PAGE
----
up the Helsinki expert group meeting at m-cult. So it's funny, the last year
or two I've been involved in a lot of reconnecting into new media arts, and
it's been fun, there are just so many excellent people here.

Melinda asked for some closing remarks, I think from the off-list
conversations this has been a strange experience for many in Aotearoa, a
collective improvisation on geographical identity that for me highlights the
variously strained vocabularies available for negotiating these
relationships to New Zealandness. At a deeper level I guess I don't know
what we're doing here as performing monkeys. I look at the conversation and
I don't like myself in it at all and hold myself responsible for some of the
worst bits, and I get the feeling no-one was at their best. On the other
hand, it's nice to see everyone and be in touch with people I haven't
connected with in a long time. And to feel that someone like Sally Jane
Norman on the other side of the world is also working through feelings of
longing and identification/non-identification that also preoccupy me and
that I think make this a rewarding place to live.

Aotearoa New Zealand is a small place, and nothing here is significant in
scale in the international scheme of things. There are certain types of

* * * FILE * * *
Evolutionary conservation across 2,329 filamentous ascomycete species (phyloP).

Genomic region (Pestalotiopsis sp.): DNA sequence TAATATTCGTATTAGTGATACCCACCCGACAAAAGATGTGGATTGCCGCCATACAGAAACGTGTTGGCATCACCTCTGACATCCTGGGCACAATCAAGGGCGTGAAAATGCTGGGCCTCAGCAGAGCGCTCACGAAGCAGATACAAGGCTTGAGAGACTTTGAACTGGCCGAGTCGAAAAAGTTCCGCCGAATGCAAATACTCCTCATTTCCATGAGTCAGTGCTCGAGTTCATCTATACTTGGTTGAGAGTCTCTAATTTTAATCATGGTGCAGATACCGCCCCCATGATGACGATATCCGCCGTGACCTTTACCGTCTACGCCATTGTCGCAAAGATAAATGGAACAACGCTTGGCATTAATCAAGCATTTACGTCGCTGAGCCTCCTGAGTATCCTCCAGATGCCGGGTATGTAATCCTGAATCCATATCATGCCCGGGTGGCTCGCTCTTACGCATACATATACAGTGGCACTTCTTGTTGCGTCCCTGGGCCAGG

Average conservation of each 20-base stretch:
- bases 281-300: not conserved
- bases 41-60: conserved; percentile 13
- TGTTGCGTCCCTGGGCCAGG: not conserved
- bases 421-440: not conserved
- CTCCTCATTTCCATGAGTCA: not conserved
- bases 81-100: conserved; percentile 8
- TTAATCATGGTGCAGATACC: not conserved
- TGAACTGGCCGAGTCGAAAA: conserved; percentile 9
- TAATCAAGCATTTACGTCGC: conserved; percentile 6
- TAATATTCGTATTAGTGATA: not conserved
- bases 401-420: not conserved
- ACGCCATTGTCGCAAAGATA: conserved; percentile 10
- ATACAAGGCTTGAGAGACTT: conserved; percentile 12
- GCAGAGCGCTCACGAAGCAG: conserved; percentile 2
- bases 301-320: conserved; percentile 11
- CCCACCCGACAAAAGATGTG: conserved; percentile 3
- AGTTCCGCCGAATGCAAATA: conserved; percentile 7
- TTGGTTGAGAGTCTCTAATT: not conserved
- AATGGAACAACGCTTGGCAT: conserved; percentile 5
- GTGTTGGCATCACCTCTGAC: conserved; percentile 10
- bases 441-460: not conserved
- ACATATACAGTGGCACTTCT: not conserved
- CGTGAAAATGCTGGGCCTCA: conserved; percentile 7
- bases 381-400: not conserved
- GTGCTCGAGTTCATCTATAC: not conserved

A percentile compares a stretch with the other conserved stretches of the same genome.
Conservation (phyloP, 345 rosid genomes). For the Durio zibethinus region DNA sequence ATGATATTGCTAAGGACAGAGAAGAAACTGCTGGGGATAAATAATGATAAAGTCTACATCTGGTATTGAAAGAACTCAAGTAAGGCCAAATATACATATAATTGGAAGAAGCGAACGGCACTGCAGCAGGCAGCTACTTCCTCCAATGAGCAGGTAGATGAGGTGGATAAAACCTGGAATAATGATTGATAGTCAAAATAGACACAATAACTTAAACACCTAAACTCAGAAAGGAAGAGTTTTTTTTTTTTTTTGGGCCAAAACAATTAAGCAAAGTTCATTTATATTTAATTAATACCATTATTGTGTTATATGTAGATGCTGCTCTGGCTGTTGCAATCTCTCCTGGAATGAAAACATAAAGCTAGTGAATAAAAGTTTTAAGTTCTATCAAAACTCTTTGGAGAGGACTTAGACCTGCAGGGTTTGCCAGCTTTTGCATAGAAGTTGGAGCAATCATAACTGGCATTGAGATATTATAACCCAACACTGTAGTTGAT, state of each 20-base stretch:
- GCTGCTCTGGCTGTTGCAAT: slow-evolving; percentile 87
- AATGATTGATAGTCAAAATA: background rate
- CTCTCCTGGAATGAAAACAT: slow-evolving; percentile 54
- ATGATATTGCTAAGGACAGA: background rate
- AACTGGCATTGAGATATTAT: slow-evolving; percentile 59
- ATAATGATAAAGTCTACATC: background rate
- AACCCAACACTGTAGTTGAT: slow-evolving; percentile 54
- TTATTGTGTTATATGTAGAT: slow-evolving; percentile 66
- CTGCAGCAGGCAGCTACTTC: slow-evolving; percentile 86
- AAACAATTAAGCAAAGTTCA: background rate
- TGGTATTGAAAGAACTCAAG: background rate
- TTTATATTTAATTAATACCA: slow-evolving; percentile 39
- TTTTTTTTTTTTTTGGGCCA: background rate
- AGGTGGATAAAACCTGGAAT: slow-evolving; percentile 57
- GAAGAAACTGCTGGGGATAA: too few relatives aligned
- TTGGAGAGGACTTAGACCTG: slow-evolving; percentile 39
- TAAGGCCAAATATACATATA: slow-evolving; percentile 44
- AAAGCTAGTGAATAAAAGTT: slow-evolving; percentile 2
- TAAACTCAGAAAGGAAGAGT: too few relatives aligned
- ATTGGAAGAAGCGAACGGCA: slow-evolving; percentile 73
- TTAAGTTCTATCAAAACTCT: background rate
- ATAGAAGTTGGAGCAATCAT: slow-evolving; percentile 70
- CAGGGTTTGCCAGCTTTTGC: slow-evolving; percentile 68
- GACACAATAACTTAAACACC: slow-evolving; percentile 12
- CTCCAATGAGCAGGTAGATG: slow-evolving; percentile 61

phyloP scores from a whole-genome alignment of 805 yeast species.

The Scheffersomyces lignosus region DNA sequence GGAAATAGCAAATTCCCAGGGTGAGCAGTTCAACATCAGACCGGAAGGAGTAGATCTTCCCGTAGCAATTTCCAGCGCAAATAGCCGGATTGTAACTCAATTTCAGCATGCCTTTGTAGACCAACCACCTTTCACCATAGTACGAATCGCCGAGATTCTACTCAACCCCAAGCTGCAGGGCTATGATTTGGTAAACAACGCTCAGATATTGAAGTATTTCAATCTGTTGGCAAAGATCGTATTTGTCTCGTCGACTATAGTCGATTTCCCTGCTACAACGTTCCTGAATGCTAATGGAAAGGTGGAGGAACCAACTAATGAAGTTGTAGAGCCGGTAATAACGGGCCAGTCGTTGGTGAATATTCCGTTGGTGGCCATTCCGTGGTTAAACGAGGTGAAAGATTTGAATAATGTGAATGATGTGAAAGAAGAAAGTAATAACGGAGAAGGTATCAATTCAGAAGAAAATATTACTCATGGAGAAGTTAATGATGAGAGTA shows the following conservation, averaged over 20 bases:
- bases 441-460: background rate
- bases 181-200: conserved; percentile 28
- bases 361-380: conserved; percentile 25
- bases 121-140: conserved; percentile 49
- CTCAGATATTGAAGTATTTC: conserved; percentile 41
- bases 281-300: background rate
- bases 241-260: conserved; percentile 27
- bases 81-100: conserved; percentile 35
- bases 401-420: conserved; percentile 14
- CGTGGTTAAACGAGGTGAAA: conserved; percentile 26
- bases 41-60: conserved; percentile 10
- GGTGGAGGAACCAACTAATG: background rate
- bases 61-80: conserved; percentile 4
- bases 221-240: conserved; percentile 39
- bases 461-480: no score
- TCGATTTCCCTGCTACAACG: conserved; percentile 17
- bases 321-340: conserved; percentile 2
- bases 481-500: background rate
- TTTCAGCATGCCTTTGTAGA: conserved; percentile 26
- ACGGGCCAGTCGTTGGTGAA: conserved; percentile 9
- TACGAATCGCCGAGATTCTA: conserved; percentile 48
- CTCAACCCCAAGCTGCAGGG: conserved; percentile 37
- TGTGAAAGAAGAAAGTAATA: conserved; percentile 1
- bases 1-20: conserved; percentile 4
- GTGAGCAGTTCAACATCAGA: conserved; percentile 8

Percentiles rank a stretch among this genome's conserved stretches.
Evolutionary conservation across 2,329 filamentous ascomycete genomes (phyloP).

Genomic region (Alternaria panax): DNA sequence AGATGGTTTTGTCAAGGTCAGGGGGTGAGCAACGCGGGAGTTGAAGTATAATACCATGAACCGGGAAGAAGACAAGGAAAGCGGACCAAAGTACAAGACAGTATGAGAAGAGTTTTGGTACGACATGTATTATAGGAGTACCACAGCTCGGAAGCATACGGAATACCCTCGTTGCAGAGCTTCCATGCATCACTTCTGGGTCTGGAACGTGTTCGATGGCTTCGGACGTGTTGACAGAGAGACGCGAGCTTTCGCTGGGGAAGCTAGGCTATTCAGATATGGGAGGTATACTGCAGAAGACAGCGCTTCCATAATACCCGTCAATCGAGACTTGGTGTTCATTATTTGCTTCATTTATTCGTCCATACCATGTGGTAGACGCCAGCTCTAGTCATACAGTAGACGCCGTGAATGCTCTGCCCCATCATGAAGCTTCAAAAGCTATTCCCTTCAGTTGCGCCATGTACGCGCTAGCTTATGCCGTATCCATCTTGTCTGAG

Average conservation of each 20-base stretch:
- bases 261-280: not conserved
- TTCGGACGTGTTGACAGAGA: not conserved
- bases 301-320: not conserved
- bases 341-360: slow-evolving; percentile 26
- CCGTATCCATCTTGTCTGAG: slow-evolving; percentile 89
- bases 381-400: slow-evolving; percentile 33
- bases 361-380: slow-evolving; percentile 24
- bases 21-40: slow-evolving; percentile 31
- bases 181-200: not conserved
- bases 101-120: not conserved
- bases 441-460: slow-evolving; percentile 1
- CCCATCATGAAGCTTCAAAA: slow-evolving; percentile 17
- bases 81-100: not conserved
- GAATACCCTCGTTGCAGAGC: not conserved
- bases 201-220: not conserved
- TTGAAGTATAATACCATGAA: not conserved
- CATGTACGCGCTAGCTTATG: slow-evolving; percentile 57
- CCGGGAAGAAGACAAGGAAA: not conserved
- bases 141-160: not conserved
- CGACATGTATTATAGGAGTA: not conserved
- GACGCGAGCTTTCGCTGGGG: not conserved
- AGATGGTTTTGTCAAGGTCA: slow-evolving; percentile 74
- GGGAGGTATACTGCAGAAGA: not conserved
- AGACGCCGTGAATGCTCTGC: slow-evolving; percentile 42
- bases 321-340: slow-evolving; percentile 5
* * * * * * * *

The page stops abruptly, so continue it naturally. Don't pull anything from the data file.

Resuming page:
interactions that I think are distinctive and valuable but difficult to
expand upon in this kind of textspace. Over the course of the month I've
maybe been able to trace outlines of the difficulties in doing that more
clearly. As a friend recently pointed out, the friendliness of Aotearoa is
also bound up with a particular settler do-it-yourself culture that is
suspicious of specialisation and feels free to speculate in a very general
way on just about anything, unintimidated by the passions or expertise of
others. [See for a great art magazine
that I think embodies the kiwi spirit admirably]. While this is also me to
an extent, it also drives me nuts. There is a level of informality that can
easily be read as complacency. Which reminds me of how artists generally
tend to give themselves absolute license to pursue particular thematics in
an amateur way, with minimal formal regard for the work of others. After